“It’s a good feeling knowing that in every game, you’re the favorite to win,” said Fontaine. “You get to play with so many great players, and you know that you’re going to be in every game. It makes you play better, honestly, being around so many other good athletes challenges you. It makes you a better player over all.”
With another year under their belts, most of that collegiate, last year’s Nor’Easters were a behemoth, going 22-2 and taking the North Sectionals before making their exit in the state semifinals. The crafty righty got six starts, going 4-0 with 21 strikeouts. He allowed only two earned runs, all the while batting .378.
“It was a great experience to be on a team that could win it all,” said Fontaine. “We had great team chemistry. We always had fun joking around with each other, and we were always winning. So we were always happy. It was a lot of fun playing with all those guys.”
Fontaine spent the offseason playing ball and studying psychology in his first year at Wheaton College, then came home and was presented with a young summer ball team where he would be the only collegiate player.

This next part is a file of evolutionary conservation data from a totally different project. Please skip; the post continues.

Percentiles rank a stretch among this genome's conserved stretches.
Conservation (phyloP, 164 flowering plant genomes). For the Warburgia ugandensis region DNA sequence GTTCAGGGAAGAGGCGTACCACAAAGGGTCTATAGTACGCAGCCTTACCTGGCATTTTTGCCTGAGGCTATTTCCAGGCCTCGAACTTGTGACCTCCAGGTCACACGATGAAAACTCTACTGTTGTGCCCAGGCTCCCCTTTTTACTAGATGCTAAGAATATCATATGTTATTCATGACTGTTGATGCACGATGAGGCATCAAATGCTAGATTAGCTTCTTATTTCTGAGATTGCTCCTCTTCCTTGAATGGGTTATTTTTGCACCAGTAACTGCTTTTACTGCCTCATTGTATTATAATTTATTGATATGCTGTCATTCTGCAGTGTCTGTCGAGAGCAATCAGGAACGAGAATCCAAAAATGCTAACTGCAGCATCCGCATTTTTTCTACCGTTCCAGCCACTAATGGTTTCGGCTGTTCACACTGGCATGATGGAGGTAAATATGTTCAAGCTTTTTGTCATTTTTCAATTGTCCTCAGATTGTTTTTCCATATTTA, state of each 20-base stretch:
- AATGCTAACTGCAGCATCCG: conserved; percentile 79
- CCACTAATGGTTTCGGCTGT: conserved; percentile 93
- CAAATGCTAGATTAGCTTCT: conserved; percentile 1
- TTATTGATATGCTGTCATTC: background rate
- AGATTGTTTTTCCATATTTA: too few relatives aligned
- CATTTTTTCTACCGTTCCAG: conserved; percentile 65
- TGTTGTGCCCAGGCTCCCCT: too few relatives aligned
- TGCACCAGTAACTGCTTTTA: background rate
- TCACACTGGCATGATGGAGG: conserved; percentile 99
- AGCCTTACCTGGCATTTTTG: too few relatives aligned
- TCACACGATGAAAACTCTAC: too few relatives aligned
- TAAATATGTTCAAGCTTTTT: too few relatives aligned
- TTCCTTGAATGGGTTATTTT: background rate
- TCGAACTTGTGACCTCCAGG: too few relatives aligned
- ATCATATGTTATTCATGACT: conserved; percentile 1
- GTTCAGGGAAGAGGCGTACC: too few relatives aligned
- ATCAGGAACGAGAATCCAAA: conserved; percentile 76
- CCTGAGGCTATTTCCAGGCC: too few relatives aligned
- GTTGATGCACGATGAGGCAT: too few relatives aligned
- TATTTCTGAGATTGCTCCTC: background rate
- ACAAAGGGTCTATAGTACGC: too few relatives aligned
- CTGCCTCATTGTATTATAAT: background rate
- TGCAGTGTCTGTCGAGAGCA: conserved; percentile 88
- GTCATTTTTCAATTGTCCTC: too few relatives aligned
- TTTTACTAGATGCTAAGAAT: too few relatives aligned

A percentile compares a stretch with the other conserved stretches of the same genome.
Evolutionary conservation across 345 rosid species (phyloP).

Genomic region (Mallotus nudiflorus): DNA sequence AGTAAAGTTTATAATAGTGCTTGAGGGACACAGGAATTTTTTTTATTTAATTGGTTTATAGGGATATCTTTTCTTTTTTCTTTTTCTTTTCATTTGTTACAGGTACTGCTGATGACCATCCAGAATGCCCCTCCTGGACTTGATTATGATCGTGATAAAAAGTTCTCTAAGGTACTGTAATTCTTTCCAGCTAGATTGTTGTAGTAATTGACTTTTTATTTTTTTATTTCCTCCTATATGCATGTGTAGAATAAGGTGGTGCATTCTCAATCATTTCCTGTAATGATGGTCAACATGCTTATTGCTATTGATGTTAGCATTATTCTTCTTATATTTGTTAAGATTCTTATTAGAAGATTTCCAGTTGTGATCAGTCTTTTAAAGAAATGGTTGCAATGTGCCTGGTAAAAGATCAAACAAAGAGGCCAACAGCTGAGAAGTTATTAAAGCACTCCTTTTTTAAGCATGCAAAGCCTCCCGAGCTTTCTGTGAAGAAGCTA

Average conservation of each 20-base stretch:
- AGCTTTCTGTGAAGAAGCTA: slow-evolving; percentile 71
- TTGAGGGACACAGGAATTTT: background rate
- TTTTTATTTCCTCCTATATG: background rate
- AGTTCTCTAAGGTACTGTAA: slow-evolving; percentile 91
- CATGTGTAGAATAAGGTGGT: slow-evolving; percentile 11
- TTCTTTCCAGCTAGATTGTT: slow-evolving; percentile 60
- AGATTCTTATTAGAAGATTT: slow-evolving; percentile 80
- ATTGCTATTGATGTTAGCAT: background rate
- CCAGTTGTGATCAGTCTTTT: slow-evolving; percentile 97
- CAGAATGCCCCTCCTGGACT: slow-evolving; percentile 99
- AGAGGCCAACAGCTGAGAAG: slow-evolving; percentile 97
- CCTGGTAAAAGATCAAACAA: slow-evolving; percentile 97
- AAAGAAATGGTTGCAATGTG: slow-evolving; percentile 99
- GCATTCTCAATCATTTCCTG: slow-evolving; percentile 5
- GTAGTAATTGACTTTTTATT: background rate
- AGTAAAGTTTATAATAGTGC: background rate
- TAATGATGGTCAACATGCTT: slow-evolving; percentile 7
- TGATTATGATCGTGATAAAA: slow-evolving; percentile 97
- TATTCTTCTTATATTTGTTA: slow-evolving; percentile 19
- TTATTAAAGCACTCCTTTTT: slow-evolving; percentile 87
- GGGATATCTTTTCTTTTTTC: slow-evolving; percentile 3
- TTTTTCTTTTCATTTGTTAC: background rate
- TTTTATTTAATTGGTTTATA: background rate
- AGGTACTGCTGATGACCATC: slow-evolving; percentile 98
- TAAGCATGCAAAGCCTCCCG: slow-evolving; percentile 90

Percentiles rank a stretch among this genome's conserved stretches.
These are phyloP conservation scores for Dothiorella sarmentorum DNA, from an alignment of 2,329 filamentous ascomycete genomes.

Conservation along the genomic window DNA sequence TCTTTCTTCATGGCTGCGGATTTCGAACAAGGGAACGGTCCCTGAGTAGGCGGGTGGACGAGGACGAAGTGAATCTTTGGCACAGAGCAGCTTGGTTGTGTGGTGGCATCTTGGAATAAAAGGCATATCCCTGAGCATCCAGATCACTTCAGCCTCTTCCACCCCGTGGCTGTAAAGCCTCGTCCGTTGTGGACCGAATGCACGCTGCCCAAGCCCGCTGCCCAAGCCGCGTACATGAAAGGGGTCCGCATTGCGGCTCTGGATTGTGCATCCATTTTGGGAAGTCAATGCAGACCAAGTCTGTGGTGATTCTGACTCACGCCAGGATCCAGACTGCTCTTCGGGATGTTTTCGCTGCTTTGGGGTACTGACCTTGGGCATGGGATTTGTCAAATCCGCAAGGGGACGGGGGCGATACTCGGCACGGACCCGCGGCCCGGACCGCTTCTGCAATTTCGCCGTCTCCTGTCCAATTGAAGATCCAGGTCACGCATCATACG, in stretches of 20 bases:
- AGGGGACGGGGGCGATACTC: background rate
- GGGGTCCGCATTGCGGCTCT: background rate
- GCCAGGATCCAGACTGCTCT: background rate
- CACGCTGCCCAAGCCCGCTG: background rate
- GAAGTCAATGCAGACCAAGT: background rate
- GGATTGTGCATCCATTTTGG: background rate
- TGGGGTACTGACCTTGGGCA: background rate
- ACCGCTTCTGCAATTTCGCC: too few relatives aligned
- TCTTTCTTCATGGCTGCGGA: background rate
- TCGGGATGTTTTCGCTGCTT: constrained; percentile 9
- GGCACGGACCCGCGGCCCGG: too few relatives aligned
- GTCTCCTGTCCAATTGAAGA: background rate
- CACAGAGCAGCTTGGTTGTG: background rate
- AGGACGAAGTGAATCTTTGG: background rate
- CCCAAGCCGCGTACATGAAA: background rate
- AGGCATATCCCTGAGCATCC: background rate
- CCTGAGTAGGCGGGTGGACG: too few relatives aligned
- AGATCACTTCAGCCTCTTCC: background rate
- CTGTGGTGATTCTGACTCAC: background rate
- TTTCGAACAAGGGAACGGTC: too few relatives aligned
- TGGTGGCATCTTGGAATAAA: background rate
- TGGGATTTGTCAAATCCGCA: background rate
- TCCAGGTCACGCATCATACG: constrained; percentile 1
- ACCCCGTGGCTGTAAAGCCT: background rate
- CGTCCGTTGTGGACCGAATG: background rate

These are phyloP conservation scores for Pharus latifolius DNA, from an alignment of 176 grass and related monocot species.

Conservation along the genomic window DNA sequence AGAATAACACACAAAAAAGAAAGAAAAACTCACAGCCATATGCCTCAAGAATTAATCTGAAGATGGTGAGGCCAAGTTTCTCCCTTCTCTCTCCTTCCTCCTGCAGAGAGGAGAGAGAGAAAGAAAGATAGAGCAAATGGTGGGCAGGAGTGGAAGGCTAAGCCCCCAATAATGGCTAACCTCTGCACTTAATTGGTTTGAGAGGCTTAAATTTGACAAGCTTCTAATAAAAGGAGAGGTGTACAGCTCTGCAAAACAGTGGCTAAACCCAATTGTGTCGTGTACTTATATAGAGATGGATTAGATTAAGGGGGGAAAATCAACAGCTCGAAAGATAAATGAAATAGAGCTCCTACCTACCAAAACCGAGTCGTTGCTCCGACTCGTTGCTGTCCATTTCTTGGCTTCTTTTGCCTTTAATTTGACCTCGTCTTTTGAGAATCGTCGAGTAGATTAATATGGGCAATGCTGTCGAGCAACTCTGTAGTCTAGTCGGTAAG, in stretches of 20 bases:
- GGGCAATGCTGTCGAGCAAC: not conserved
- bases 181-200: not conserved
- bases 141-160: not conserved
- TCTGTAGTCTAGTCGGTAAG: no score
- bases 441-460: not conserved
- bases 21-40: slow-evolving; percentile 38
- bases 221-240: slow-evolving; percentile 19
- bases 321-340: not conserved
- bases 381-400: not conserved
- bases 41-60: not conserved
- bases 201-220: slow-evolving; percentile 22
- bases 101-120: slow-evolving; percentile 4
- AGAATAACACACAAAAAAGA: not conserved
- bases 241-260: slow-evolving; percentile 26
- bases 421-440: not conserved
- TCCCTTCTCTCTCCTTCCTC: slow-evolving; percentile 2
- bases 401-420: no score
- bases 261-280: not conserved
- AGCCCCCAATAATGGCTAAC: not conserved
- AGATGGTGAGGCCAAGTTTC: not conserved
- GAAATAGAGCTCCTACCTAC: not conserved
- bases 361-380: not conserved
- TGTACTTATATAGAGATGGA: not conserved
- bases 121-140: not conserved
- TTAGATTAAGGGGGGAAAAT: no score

“I had to be a leader,” said Fontaine. “I had to be a guy that they could look up to in any given situation.”
The Nor’Easters came out flat to start the season, going 0-3, the third of which was a heartbreaker to Methuen.
“After the Methuen game, everybody was a bit down,” said Nor’Easters coach Tim Southall. “Then Brett kind of talked to the team a little about what the expectations for playing for Post 150 are. You are in everybody’s cross hairs. Teams always want to beat you. You are always seeing their best. Post 150 is the benchmark, at least recently. It’s always been the top team in District 8. And the guys started to rally around that.”